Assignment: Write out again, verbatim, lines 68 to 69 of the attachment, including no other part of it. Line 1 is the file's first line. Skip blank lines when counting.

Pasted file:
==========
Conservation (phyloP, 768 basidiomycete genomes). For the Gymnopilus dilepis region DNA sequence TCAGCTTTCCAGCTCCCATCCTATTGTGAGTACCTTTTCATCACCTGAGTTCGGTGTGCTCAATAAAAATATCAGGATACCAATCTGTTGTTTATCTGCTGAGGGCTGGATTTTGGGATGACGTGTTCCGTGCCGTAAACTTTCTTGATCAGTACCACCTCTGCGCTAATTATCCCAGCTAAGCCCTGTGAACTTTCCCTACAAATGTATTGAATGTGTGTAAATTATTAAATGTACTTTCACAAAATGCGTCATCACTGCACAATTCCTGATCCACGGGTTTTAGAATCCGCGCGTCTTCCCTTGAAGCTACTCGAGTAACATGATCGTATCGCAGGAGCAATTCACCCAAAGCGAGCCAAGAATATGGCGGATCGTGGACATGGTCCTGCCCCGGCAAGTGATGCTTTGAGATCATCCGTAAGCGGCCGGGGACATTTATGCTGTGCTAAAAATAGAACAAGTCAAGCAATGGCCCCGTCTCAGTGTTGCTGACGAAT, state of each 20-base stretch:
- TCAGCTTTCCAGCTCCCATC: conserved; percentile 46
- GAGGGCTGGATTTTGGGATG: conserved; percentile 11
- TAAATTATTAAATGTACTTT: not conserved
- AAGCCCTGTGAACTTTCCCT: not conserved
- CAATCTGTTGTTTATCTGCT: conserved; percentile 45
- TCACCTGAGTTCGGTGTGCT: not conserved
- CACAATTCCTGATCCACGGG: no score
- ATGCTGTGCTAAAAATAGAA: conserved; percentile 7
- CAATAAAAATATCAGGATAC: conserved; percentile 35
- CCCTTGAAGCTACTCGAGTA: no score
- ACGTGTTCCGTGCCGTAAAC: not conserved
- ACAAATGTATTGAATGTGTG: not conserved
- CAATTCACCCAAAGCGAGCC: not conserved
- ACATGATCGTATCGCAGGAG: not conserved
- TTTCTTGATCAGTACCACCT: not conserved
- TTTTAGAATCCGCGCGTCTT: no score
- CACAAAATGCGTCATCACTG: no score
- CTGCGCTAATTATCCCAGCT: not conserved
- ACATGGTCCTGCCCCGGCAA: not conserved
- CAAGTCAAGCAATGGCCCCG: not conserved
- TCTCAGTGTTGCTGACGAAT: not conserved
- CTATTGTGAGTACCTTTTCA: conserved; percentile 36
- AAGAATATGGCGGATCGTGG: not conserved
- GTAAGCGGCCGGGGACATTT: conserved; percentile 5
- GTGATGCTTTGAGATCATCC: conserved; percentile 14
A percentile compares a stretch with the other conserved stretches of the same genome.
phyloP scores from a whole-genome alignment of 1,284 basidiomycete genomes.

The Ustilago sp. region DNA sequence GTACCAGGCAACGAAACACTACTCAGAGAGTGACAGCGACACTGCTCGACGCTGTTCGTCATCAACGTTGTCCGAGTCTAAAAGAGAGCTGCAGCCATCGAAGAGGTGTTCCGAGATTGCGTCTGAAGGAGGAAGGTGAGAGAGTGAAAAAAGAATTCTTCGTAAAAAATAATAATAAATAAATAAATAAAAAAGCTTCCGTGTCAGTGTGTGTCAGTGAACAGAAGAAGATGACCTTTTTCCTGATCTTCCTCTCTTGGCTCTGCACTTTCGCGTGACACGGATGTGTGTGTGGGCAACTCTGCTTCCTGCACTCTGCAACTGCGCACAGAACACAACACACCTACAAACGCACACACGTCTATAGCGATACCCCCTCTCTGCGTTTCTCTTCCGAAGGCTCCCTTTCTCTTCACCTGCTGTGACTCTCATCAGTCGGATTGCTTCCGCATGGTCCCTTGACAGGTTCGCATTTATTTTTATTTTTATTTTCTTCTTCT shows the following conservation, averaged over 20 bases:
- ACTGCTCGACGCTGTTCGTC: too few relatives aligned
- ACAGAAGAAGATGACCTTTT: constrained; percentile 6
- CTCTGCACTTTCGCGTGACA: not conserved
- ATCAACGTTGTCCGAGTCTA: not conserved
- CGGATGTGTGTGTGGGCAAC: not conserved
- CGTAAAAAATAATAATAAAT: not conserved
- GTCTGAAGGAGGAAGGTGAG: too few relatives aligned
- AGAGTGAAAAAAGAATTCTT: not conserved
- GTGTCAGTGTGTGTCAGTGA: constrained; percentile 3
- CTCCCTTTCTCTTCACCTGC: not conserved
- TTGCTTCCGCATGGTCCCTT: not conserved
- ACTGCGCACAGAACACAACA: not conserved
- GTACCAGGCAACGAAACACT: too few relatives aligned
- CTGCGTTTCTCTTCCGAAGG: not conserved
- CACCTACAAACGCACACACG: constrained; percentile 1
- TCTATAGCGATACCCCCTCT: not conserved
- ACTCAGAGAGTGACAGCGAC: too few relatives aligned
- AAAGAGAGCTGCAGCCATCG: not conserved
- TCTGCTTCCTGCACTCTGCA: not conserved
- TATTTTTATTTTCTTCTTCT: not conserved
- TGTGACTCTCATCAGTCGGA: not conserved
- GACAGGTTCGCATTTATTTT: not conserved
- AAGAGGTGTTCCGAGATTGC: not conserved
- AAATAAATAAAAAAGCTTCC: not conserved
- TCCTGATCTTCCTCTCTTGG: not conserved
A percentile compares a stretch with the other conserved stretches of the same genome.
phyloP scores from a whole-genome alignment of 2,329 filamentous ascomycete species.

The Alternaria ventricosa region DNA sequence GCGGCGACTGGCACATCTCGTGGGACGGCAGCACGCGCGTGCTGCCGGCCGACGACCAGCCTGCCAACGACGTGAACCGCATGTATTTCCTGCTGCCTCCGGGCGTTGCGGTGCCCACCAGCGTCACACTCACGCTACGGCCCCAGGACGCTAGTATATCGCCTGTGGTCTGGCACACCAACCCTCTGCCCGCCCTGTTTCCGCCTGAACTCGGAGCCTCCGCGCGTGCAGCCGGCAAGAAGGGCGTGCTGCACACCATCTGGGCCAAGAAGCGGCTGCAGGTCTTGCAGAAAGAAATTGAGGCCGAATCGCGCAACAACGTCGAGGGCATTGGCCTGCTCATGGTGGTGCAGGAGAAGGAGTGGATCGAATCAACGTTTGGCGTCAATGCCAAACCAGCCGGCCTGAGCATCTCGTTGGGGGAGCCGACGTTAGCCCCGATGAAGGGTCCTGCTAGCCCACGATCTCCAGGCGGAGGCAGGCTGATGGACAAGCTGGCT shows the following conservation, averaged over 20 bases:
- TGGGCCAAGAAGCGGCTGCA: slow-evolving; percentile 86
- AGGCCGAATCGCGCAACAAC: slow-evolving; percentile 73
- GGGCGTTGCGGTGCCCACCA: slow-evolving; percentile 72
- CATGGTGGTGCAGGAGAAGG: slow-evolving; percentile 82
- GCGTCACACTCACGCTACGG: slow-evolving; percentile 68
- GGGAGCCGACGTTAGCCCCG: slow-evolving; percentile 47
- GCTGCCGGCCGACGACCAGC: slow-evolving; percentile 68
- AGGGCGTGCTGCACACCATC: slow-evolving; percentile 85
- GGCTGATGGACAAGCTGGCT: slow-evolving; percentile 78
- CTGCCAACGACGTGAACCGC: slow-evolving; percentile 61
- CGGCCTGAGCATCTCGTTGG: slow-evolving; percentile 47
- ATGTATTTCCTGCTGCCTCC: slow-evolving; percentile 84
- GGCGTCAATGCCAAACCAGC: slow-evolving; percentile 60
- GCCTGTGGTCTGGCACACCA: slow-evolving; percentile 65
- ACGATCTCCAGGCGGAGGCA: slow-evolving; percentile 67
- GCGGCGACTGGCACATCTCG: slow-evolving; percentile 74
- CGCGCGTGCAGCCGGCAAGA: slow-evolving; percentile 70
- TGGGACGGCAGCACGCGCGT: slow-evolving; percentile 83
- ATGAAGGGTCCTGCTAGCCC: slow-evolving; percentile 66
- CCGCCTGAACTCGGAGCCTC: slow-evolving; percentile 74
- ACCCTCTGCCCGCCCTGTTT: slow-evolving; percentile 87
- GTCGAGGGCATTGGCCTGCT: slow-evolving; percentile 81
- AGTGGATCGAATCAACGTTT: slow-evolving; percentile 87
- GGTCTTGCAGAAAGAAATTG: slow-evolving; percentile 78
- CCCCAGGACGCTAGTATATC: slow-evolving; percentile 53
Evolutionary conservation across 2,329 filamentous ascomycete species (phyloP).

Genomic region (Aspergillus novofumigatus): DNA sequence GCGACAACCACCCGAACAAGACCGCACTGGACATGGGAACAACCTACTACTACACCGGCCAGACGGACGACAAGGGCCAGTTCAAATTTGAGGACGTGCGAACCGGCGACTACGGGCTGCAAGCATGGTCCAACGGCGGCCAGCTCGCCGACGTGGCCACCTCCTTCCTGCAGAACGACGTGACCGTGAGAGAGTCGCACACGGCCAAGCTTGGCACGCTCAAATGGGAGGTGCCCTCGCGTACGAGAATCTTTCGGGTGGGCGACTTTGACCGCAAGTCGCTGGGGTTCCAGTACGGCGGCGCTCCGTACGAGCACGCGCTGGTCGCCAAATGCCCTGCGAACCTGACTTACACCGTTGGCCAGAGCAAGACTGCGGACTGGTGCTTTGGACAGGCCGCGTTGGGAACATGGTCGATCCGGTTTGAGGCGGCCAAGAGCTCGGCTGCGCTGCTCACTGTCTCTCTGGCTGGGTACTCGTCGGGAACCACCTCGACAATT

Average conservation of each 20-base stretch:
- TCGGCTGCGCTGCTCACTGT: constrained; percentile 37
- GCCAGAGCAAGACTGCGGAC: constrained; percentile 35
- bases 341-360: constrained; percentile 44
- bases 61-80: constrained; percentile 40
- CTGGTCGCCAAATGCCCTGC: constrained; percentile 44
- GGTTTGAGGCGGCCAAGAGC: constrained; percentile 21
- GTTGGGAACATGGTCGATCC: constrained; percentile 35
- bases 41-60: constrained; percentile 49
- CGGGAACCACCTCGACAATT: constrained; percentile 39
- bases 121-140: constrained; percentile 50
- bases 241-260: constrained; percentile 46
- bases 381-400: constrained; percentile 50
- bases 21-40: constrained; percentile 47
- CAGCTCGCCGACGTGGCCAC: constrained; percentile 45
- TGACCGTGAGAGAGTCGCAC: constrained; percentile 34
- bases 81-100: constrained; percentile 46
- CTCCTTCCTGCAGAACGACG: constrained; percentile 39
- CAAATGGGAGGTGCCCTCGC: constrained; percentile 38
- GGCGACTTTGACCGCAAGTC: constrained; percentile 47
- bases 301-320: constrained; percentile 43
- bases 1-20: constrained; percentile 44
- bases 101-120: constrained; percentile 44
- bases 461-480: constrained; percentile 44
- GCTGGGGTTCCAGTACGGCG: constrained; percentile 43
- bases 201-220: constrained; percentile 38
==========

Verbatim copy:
- CGGCCTGAGCATCTCGTTGG: slow-evolving; percentile 47
- ATGTATTTCCTGCTGCCTCC: slow-evolving; percentile 84